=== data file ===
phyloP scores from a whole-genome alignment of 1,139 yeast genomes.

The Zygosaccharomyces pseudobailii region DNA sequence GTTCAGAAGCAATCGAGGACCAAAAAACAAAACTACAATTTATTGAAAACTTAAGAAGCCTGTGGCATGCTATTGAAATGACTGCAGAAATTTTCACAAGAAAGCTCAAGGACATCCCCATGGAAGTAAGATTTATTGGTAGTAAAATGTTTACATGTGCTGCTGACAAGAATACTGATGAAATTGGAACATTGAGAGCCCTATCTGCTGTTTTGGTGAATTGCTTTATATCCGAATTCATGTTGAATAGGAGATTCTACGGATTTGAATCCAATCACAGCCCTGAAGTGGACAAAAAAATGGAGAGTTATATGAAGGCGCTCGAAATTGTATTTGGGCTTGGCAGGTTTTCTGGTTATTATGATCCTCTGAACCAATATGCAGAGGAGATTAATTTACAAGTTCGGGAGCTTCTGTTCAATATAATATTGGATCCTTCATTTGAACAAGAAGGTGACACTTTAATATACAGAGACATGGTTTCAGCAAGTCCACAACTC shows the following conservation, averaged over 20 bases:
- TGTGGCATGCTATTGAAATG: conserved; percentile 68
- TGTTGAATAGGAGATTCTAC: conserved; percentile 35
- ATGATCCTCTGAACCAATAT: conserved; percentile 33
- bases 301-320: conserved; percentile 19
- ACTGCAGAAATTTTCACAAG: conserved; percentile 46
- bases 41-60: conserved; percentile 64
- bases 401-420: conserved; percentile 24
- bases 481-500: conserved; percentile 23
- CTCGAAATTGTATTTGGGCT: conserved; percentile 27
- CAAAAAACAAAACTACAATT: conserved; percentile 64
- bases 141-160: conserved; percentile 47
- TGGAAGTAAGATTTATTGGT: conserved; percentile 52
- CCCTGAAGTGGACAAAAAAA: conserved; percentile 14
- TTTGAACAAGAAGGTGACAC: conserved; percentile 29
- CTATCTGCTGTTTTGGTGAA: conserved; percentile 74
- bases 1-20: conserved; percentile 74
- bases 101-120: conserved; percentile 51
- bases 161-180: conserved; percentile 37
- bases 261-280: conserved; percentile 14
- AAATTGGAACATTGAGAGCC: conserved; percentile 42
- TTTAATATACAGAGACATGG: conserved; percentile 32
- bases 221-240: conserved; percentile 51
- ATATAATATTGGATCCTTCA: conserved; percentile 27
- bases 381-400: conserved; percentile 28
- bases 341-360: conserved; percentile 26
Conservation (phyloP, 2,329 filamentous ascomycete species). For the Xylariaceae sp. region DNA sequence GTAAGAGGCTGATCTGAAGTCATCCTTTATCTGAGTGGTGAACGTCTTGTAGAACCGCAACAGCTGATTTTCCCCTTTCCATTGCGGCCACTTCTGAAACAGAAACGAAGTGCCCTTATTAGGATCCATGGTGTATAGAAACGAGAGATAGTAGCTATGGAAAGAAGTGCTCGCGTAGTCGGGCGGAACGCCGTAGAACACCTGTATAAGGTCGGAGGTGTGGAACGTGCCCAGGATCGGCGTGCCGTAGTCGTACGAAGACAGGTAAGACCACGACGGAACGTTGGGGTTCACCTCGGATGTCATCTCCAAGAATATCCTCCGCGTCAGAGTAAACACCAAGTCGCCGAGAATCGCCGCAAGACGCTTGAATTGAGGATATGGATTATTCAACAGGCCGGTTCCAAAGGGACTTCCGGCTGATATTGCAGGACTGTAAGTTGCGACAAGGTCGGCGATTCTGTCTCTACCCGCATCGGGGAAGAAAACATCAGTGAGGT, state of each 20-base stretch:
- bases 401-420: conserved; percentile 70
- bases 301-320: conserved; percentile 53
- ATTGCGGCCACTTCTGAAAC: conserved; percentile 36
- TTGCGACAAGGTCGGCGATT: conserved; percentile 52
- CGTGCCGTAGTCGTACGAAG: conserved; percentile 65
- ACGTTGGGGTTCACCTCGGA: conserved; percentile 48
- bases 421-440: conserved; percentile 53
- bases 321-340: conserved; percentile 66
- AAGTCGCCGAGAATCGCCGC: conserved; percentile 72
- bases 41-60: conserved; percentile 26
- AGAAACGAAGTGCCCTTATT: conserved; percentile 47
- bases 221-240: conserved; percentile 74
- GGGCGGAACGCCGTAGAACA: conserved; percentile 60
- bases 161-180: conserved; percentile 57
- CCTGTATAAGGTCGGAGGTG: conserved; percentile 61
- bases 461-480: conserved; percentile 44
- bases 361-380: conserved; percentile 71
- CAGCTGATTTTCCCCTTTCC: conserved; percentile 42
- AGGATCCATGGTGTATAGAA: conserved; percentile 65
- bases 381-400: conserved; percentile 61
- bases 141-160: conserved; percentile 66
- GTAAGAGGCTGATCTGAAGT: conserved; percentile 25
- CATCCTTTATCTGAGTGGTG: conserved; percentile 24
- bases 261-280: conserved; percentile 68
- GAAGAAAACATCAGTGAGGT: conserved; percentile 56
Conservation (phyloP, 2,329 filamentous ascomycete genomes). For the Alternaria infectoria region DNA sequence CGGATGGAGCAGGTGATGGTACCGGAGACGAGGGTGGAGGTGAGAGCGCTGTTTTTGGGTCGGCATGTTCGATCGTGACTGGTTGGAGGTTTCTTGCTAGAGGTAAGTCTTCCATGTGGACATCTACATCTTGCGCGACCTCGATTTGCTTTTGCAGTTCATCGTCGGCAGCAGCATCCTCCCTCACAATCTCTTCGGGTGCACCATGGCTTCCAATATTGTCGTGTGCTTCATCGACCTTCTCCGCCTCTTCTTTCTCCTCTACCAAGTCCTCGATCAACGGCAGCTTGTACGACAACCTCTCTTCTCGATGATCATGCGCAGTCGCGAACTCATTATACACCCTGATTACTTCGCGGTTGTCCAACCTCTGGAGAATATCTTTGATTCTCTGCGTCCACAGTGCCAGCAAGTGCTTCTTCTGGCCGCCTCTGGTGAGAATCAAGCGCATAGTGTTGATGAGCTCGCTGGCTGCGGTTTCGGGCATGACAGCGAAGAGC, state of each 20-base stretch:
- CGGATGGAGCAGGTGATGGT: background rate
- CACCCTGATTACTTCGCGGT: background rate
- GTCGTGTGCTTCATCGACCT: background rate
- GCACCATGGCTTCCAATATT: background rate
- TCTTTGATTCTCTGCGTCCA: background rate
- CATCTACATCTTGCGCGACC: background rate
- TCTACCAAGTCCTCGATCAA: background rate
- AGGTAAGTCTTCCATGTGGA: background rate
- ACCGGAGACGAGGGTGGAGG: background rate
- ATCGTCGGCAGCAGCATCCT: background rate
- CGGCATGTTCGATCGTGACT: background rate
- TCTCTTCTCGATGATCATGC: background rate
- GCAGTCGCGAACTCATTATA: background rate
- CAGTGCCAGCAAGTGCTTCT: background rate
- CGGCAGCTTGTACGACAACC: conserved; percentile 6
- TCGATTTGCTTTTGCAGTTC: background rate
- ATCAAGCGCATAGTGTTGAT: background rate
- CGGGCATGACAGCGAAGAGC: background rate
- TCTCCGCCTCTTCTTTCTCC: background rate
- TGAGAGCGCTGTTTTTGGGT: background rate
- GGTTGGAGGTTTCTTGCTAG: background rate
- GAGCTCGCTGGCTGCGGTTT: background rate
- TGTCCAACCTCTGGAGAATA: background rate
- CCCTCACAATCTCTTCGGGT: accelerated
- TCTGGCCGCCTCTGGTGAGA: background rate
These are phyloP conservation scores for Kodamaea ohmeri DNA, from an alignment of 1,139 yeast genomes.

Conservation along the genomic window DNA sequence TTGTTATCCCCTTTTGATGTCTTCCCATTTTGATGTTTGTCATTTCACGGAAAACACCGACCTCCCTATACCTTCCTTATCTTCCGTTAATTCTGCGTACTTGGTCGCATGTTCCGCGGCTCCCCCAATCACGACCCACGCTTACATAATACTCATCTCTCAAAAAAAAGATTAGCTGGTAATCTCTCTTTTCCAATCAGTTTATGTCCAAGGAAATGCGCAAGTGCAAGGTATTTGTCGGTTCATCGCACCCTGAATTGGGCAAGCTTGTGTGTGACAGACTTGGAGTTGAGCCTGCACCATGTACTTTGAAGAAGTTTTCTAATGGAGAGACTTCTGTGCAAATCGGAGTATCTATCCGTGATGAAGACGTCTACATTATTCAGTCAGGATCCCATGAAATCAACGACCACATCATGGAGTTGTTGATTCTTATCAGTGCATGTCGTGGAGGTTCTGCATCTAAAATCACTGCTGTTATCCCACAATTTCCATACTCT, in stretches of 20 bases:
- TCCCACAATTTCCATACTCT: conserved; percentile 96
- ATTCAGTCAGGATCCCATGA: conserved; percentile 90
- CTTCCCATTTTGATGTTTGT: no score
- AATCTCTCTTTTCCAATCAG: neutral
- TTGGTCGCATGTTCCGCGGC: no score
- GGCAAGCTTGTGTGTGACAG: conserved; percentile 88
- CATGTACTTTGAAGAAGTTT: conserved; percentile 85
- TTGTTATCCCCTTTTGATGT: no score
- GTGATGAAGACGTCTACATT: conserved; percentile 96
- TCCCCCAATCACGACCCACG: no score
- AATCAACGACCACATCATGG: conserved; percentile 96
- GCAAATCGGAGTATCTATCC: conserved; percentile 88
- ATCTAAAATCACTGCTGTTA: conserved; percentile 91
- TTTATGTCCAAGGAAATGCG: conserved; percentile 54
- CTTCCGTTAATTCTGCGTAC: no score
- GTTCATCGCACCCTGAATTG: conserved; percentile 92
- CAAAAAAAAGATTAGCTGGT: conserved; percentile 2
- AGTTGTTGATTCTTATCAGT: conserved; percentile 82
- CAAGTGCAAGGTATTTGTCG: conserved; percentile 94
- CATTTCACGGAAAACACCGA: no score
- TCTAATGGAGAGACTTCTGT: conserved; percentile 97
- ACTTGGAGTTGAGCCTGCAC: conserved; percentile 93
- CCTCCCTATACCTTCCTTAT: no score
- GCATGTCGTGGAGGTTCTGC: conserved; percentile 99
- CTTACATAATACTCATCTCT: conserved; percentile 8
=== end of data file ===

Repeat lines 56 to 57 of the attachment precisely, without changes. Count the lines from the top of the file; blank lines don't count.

- CACCCTGATTACTTCGCGGT: background rate
- GTCGTGTGCTTCATCGACCT: background rate